Helping Students Battle Loneliness

Loneliness is a big problem for kids. According to psychologist  Julianne Holt-Lunstad, of Brigham Young University, we are experiencing a loneliness crisis across the country. Many young people feel lonely on a daily basis. Good news – there are things you can do to help kids and teens battle loneliness.

The Loneliness Crisis

Childhood and adolescence are times when it is especially important for kids to connect with others. This time in their lives lays the foundation for future relationships. Adolescents are in the beginning stages of starting to leave the nest and their friends become extremely important as they forge their sense of identity. Without that connection, kids feel lonely, isolated, and their self-worth plummets. In fact, kids who regularly feel lonely or are isolated are more likely to be bullied or to feel depressed.

So, loneliness among kids is a problem, but why is this something schools should be concerned about? Kids can’t learn if they are preoccupied with acceptance and fitting in. School is the primary venue through which kids make friendships. Where else do they spend as much time and interact with their peers?

Loneliness vs. Social Isolation

One of the biggest misconceptions about loneliness is that kids that are lonely are always those that are socially isolated. This isn’t always the case. Sometimes kids that are lonely actually have friends to play with. It is possible to feel lonely and not be alone. Kids that feel lonely despite having friends need to learn to make the right kinds of friends and learn to make connections with them.

Social isolation is a risk factor for loneliness. While it is true that not all lonely kids are isolated, the reverse, that socially isolated kids are lonely, often holds true. Kids that don’t have any friends will, of course, feel lonely.

Helping Kids Battle Loneliness

Regardless of where their loneliness stems from, we can help kids that are lonely to feel more connected to their peers. Try these approaches:

Observation: Observe the student in as many settings as possible (lunch, recess, in the hallway, during whole class and small groups) and see how they interact with others. Try to pinpoint how they interact with others and if they do so in problematic ways. By observing “you may learn that the student’s difficulties are related to bossiness, mean girl behavior, shyness, home life issues or hygiene. Or, he may be isolated simply because he is different.” – Very Well Family.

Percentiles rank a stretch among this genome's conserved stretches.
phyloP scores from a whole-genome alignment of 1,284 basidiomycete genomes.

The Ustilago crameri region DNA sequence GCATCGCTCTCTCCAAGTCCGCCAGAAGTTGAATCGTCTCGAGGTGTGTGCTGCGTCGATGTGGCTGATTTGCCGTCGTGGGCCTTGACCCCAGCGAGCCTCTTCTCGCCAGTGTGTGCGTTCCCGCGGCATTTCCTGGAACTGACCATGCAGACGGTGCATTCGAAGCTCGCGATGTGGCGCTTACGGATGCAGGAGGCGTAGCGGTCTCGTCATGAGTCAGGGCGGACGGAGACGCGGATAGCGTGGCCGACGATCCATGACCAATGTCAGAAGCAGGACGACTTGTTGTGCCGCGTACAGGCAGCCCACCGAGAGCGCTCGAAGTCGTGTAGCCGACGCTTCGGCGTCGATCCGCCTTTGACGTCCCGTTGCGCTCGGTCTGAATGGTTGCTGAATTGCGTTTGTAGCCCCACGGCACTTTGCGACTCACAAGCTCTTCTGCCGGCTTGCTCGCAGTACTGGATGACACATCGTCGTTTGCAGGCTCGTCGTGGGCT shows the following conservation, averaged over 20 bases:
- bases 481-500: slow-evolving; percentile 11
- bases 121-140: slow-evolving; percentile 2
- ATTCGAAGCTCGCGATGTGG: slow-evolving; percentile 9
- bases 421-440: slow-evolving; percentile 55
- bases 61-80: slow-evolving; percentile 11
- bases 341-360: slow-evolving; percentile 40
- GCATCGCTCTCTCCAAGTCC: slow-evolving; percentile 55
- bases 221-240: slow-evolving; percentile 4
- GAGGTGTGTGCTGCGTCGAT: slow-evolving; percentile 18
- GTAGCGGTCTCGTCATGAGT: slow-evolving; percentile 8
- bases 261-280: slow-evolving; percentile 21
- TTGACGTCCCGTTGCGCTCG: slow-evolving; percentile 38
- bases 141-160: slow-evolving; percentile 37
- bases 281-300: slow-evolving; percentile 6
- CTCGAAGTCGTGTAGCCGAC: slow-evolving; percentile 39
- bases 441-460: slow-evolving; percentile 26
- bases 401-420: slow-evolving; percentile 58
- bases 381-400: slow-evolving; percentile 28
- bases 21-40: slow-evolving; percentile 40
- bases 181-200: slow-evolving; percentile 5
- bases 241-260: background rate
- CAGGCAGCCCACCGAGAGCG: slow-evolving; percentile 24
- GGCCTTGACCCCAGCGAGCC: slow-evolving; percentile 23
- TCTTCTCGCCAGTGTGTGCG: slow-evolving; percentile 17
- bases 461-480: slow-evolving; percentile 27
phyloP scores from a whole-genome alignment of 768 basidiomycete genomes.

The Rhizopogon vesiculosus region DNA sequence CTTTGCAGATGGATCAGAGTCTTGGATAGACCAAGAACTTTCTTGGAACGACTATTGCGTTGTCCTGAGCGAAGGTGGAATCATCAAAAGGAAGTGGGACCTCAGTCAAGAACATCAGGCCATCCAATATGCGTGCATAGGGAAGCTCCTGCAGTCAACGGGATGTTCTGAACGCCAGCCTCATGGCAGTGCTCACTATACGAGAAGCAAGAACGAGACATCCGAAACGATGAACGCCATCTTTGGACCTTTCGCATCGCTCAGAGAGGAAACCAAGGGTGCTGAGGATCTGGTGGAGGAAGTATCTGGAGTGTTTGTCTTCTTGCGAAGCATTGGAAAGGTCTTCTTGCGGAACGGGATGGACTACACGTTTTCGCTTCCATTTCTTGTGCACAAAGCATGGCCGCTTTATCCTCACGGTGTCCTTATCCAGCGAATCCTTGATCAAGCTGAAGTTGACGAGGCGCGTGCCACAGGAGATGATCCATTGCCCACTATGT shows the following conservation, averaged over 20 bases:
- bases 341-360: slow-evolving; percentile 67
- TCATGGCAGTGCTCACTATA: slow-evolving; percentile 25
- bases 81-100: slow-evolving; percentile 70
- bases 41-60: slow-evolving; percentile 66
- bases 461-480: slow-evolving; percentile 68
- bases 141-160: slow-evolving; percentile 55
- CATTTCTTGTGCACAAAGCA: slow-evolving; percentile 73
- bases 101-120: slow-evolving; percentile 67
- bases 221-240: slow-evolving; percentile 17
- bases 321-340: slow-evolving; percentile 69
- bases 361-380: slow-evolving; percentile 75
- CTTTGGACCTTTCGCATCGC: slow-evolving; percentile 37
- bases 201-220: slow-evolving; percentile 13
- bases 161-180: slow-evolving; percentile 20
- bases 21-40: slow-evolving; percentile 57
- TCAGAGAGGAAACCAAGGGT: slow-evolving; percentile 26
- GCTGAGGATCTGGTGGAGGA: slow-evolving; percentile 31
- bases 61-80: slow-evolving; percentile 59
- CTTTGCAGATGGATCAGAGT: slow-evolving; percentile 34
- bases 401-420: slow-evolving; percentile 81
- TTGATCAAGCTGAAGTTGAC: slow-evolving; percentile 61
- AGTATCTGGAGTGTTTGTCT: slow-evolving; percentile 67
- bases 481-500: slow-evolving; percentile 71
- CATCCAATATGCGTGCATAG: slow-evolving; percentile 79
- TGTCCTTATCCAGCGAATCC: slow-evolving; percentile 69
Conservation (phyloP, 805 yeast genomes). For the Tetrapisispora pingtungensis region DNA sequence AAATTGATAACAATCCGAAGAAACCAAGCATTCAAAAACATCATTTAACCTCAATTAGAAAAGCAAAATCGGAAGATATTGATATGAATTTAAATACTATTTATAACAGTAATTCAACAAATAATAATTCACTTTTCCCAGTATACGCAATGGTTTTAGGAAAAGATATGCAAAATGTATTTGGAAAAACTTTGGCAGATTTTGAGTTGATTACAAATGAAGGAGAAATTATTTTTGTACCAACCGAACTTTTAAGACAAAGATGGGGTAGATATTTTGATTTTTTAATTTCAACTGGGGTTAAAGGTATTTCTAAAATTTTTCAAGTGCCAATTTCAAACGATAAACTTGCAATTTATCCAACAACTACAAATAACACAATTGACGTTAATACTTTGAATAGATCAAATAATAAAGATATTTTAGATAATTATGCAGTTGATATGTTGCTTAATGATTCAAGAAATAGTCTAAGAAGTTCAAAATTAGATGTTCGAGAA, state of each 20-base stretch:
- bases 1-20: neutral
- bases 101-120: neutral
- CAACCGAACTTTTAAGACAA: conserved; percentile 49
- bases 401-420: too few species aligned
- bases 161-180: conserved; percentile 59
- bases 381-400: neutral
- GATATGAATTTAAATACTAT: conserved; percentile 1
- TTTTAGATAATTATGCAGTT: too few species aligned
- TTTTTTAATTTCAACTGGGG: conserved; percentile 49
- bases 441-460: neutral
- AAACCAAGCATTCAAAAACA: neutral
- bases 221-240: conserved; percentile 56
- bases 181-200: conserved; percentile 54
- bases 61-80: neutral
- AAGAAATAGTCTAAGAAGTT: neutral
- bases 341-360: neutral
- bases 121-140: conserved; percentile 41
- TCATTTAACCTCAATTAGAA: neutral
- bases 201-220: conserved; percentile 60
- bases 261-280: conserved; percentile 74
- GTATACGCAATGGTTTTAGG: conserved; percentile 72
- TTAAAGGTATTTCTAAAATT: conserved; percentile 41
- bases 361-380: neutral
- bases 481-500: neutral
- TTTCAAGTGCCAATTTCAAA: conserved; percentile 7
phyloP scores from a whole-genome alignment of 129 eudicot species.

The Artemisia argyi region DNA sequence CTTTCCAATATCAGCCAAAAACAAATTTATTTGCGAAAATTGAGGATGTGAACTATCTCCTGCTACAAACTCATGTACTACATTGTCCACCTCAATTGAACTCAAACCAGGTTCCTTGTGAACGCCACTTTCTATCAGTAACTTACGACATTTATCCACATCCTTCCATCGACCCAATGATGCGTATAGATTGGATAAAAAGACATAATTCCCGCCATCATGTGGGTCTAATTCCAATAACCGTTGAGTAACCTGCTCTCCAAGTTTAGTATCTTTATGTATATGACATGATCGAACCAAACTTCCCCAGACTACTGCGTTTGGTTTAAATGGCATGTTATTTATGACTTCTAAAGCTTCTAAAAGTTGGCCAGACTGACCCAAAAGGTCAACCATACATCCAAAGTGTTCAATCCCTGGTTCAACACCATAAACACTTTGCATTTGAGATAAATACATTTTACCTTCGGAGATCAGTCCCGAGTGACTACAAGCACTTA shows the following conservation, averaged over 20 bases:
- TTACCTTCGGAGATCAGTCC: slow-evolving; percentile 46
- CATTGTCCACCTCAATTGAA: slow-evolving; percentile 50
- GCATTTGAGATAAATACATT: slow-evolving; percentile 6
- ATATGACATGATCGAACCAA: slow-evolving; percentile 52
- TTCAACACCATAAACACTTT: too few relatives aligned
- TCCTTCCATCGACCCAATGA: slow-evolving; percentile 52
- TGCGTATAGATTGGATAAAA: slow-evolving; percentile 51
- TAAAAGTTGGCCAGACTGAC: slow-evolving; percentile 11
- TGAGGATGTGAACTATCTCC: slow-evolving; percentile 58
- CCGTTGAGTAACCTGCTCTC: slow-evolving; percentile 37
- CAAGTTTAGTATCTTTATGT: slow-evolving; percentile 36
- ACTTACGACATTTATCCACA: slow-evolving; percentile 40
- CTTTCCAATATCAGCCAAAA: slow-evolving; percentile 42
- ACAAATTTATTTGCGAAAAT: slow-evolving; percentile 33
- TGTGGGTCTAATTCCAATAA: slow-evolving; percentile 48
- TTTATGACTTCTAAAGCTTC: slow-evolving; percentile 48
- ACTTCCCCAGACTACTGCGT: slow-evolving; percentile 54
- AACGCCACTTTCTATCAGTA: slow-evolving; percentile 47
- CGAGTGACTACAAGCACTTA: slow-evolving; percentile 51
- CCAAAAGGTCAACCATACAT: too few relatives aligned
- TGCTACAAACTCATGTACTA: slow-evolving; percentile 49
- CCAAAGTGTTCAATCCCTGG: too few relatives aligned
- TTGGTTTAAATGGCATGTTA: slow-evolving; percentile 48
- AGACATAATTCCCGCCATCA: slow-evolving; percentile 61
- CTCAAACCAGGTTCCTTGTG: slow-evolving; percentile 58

Bullying: If bullying is an issue, work with the student to resolve the situation. Both bullies and their victims can feel lonely, which feeds the dynamic between bullies and victims. Teach bullies healthy ways of coping with negative feelings rather than going after others. Empower victims to stand up for themselves and to make friends that can support them and reduce their chances of being a target for bullies. Try the proven-effective BeCool method to teach students how to be assertive, use self-talk strategies, and develop empathy.

Teach Social Skills:

Kids, especially those with special needs, don’t just absorb social skills, they must learn them. We must teach kids social skills. There are two main groups of skills that kids need.

First, they need the skills that help them make and keep good friends. They need to know how to approach their peers, how to interact with them in healthy ways, treating them with kindness and standing up for their own needs.

Second, they need internal skills to process what happens in their friendships in a healthy way. When kids experience a social situation or comment they filter it. We must teach them to filter these in healthy ways. For example, if a friend doesn’t text them back for several hours, they might filter that to mean that the friend hates them or doesn’t want to talk to them, or they can filter it to mean that possibly the friend is busy, their phone is dead, etc.

Integrate social skills teaching into as many disciplines as possible. Social skills can be taught and reinforced in all subjects through group and partner work. History and English teachers can use their subject matter, stories and true historical events, to teach social skills as well.

Practice Practice Practice

Have students practice. Teach social skills, role play, act it out. Teaching social skills includes more than just telling kids what they should do and how to be a good friend. Give them specific situations and discuss what to do. Have them role-play what they should do in certain situations. Give kids a script for how to respond when confronted with difficult social situations.

Give kids opportunities to practice being social; some with teacher support. Give kids as many opportunities as you can to practice their skills. Free play, group work, and partner work can help students practice their skills. For isolated students, start a ‘lunch bunch’ with other students where they can make new friends with the teacher nearby to provide support when needed.

Loneliness has become an epidemic in our schools and needs to be addressed. By teaching our students social skills, helping them to internalize situations in healthy ways, and giving them opportunities to develop friendships we can make school a better place for students.

By: Amy Curletto

Amy has been teaching for 12 years in grades K-2. She has a bachelor’s degree in Early Childhood and Elementary Education and also has endorsements in reading and ESL. Besides education, her other passion is writing and she has always dreamed of being a writer. She lives in Utah with her husband, her 3 daughters, and her miniature schnauzer. She enjoys reading, knitting, and camping.

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